Mike Baker, the man behind Graniterock’s Working Together

Posted by Shanna McCord Crigger on Mar 18, 2015

Mike Baker

When Mike Baker talks about the aluminum “coals” he spent 25 years selling and manufacturing in Kentucky and Ohio, it’s really coils. Mike’s southern accent might be as thick as they come, but he doesn’t leave anyone guessing when it comes to his passion for team work and strong leadership. 

The former high school teacher and baseball coach rose to a top manager spot in the aluminum industry, overseeing plants with more than 1,000 employees and nearly $1 billion in annual sales. He’s known as a problem solver, someone who can transform business cultures for the better by influencing behaviors.  

“The common denominator in everything is the power of people,” Mike said. “People are at the heart of everything. We all want to be involved and respected. Most employees have a desire to contribute and add value.”

Graniterock People will meet Mike and hear stories from his experiences at Commonwealth Aluminum and Aleris, from which he retired as general manager in 2008, when attending the weekend leadership class Working Together.

Mike brought Working Together to Graniterock in April 2013 with board Chairman Mark Kaminski. The two met in 1984 at Commonwealth, where Mark was CEO and Mike was casting manager. The two-day class, a mix of group exercises and talks by Mike, emphasizes the importance of teams and the role of leaders in creating a successful business environment. The class introduces an outline of leadership based on explaining context and purpose, identifying critical issues and assigning tasks by quality, quantity, resources and time. A group of roughly 24 Graniterock People are selected by their managers for each class. 

Three Working Together classes are held throughout the year with the Company’s goal to get every Graniterock Person through it. “At the core of this are common values. Graniterock People have a shared value system and those values are important to the business.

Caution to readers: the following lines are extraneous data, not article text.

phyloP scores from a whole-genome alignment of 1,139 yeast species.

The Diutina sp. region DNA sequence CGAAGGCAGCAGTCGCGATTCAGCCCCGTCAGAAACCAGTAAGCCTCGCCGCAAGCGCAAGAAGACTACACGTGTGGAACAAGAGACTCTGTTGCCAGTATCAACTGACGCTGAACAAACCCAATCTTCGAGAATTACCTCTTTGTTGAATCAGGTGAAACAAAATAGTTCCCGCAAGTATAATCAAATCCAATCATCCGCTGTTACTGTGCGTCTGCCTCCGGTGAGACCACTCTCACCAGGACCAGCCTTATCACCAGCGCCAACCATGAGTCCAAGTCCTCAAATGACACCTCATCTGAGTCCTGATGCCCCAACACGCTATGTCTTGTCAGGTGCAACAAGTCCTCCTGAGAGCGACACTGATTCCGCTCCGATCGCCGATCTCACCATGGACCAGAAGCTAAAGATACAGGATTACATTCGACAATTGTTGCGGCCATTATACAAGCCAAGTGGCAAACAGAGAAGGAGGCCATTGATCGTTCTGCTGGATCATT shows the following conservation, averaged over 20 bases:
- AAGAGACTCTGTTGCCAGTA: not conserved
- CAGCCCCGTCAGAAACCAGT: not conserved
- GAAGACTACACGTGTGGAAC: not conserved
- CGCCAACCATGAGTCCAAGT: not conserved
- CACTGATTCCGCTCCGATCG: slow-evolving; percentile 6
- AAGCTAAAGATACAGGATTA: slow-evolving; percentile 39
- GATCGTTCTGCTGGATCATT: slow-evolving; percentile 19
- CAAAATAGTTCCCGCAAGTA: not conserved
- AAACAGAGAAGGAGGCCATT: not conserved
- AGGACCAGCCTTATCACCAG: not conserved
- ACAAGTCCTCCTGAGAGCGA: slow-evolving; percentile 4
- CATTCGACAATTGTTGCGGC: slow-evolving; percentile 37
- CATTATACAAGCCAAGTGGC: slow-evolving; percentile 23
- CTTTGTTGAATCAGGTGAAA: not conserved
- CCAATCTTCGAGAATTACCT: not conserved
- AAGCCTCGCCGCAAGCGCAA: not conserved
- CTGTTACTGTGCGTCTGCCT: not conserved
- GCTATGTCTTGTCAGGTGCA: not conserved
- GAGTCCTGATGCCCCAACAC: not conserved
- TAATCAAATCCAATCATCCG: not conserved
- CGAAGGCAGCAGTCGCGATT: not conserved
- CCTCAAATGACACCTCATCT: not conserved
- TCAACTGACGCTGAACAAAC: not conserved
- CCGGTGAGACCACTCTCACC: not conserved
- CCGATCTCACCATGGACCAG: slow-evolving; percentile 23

Y’all have a good group here,” Mike said. “Working Together is a process of leadership and set of tools to help us become more effective team members and leaders.”

While several lessons come from the Working Together class, probably none is more vital to a successful business and career than trust. When Mike took over management of the rolling mill for Commonwealth’s Lewisport, Ky. aluminum plant, paper clips and other office supplies were locked in a closet that required permission to access. Bolts were handed out one by one as needed in an area far from the mill. Hourly employees and salaried employees parked in different lots according to seniority, creating animosity between the ranks. Lunch boxes and bags of hourly employees were inspected each evening to ensure no one stole. Outdated manufacturing methods were used because “that’s the way we’ve always done it.”

Market share had shrunk, quality was poor, morale tanked and labor relations had grown unstable. It was Mike’s job to correct all of that, which he did largely by changing the plant’s culture and making communications more open. Little changes such as getting to know the men and women on the front lines, asking about their spouses and kids, went a long way in redefining the plant’s environment. He was the type of manager who handed out dinner rolls at the employee Christmas dinner.

“How do we create a work environment that allows people to be their best? That’s how I looked at things,” Mike said. “If people trust you, they’ll follow you. Relationships build trust.”

If you find yourself in Mike’s Working Together class, you’ll be drawn in to his stories and inspired to practice what he’s teaching. And you’ll learn something about aluminum “coals.”

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